Already, the Chinese and Russian governments are investing in commercial infrastructure and military capabilities in the region, taking advantage of the unprecedented levels of ice melting (Scrafton, 2018; Saran, 2019; Koubi, 2019). This includes the Polar Silk Road strategy; a complementary project to the existing Belt and Road Initiative, aiming to instill economic and social development in the Arctic (Scrafton, 2018). This will create a shipping route that will stretch from Shanghai to Hamburg, eventually using the Northernmost Arctic to avoid Canadian and Russian waterways (ICMMS, 2020). 

Accordingly, the Yamal LNG Project on the Kara Sea is being developed. It is half-owned by Russia, 20% owned by the China National Petroleum Corporation, and 10% of the project is funded by China’s ‘Silk Road Fund’ (Scrafton, 2018). The increasing ease of access for LNG shipping to the region as a result of melting is making such a project possible, and is a potential cause of conflict for the future (Scrafton, 2018). This is due to its encroachment on American and Canadian shipping routes, discord over the legalities of such a project and concerns over the bolstered capacity of both nations’ militaries and economies due to increased LNG extraction (Scrafton, 2018; Saran, 2018; Galgano, 2019). China has continuously pursued an engagement in Arctic governance. This includes significant contributions to the Arctic Council and strengthening its relationship with European Arctic Nations, along with coordination mechanisms with Japan and South Korea in the region (Scrafton, 2018). In January 2018, China syndicated its first public Arctic policy. The nation declared itself to be a ‘near Arctic state’. As declared by Li Zhenfu, director of Dalian Maritime University’s Research Centre for Polar Maritime Studies stated, “[w]hoever has control over the Arctic route and will control the new passage of world economics” (ICCMS, 2020, p.29).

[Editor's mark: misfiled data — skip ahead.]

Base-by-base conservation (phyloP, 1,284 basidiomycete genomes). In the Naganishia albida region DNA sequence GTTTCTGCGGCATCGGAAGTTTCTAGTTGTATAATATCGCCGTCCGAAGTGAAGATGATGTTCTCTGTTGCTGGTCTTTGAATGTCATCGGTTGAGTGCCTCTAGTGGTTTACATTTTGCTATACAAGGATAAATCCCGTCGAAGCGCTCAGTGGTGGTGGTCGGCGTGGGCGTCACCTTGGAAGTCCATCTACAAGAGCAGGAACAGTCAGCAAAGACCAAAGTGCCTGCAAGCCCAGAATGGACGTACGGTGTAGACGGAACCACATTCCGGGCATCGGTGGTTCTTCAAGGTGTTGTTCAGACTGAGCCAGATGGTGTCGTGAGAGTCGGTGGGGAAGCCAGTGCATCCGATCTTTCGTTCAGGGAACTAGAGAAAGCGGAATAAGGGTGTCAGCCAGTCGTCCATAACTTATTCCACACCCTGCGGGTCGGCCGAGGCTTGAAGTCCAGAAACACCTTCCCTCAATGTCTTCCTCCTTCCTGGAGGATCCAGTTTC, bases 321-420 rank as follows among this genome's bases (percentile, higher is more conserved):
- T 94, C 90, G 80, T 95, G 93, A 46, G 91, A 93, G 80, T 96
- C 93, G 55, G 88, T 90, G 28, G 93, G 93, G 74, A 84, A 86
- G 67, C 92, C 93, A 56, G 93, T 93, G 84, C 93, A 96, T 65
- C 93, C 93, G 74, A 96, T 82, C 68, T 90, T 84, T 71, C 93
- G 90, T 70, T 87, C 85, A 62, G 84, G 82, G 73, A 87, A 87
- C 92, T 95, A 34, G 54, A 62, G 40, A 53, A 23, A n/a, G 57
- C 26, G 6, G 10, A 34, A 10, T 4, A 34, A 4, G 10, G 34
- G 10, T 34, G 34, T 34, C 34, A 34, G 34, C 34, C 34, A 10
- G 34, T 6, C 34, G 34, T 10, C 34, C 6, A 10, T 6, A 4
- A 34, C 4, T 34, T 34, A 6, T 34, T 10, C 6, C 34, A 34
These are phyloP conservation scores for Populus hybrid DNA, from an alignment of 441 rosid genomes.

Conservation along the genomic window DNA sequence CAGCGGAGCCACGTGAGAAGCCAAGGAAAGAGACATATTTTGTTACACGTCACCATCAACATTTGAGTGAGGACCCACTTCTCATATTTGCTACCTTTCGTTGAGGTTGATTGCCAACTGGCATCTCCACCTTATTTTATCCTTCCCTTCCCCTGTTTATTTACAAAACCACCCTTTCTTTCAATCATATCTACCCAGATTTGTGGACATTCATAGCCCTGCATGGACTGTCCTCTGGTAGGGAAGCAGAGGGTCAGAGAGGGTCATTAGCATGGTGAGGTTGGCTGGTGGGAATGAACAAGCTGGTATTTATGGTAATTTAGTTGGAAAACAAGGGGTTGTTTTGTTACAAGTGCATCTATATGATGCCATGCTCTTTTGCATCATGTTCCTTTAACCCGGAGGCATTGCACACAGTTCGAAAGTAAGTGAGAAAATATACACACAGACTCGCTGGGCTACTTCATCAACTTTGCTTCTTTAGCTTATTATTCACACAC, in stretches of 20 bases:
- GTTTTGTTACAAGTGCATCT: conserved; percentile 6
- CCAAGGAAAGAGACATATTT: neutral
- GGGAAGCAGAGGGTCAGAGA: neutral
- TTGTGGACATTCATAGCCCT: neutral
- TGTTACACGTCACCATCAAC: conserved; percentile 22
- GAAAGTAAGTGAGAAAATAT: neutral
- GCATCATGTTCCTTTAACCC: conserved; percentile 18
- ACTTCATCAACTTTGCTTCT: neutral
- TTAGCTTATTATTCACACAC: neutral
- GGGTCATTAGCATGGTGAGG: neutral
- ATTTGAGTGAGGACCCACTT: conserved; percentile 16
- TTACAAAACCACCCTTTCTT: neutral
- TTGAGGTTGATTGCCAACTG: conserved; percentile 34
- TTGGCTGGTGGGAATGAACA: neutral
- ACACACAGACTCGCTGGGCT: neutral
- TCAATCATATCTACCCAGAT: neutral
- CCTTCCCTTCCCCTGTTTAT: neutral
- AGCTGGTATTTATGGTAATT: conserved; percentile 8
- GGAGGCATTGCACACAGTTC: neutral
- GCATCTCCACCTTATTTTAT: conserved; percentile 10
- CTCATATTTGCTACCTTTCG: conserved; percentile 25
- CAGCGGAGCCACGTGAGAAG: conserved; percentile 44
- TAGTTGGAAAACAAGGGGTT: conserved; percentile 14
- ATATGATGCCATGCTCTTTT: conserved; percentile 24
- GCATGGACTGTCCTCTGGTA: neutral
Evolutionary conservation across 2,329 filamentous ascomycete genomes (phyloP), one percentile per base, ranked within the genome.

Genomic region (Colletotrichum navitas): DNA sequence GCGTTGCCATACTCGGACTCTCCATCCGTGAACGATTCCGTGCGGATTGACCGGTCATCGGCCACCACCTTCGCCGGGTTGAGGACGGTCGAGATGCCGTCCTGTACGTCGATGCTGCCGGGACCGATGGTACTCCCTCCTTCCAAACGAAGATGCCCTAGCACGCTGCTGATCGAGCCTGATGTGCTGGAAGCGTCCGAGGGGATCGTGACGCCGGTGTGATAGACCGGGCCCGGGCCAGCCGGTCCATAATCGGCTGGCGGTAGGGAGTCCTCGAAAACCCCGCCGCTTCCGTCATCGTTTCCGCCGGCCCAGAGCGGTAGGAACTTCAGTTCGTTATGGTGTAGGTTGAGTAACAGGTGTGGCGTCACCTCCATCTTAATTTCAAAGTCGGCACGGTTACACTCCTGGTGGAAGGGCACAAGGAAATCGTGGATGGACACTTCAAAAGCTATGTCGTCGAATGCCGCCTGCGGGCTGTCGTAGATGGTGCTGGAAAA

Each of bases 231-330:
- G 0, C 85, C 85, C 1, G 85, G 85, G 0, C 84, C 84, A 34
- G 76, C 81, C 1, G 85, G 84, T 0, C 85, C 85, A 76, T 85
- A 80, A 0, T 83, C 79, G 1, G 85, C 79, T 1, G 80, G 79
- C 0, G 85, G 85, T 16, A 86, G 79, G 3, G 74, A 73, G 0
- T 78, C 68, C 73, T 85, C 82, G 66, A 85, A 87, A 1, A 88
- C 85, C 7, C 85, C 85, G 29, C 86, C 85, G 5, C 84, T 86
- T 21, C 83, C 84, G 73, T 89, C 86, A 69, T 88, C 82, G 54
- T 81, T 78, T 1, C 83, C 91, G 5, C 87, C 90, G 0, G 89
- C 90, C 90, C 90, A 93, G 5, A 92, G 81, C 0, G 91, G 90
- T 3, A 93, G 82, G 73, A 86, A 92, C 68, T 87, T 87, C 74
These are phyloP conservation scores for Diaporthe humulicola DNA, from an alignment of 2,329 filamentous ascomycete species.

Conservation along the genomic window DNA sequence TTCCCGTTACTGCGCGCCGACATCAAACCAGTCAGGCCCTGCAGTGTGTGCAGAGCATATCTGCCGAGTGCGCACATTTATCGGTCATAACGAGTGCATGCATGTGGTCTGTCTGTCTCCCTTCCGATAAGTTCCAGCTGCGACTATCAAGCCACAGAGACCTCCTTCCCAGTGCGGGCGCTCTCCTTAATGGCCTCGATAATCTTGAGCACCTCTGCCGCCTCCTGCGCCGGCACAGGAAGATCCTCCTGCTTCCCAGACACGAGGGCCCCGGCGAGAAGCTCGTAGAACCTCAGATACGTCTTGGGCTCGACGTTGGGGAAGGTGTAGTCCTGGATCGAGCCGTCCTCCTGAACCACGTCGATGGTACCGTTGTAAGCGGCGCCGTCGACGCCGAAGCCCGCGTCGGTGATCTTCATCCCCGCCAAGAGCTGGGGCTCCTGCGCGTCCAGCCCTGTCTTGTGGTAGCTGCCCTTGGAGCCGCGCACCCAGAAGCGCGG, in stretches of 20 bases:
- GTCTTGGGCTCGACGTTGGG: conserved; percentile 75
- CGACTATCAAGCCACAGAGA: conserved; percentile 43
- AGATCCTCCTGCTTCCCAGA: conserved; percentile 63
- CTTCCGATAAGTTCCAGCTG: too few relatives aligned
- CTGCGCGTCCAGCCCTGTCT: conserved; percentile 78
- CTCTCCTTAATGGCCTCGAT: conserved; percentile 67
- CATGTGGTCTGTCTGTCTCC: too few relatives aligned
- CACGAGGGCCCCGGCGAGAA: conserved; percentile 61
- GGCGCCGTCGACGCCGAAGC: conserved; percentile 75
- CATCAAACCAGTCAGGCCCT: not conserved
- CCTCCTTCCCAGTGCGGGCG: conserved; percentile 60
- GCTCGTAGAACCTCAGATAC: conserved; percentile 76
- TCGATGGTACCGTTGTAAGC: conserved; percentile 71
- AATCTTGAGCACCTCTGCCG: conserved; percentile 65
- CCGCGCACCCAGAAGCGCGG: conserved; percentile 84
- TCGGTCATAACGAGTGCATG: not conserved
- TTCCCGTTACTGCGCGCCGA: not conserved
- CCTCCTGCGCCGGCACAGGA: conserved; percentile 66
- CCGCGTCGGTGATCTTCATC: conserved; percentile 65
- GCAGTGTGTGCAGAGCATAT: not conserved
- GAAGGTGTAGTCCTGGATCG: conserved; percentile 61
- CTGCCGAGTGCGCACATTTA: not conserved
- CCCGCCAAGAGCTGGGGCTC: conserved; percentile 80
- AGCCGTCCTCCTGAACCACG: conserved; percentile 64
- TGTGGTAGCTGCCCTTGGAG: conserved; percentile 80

Additionally, Russian engagement with the Arctic is a key point of concern. Already, Russia receives large amounts of transit fees from countries and companies using the Arctic Sea for shipping (US Army War College, 2019; Galgano, 2019). Expensive refurbishments of Soviet Arctic bases, new search and rescue stations, 16 deepwater ports and 13 airfields are just some of the Arctic developments underway by Russia in the region (US Army War College, 2019). This is in addition to Russia’s recent development of security outposts and missiles, including their KH-101 and SSC-8 launch cruise missiles in the region. Furthermore, by 2023, Russia plans to launch its first weaponised icebreaker (US Army War College, 2019). Figure 2 further highlights Russia’s endeavours in the region.

Recommendations for EU Security Policy 

The multifaceted trepidations of the region’s geopolitical stability pertaining to climate change necessitate a reformed approach to regional politics. Some recommendations include: 

  1. New Institutions and Dialogues

The efficacy of existing multilateral arctic institutions are waning in the face of the Anthropocene. The traditional collegiality between members of various dialogues is diminishing. This is especially in the wake of discourse moving from common environmental interests to a more acrimonious discussion of trade and security matters (Koubi, 2019; Galgano, 2019). Furthermore, in the current global context, various actors not traditionally involved in certain circles are beginning to do so. For instance, the EU is engaging with the Indian Ocean Rim Association and ASEAN is engaging with the Arctic Council (Scrafton, 2018). This is in the pursuit of new commercial and political interests, and may further the risk of geopolitical tensions and conflict (Scrafton, 2018).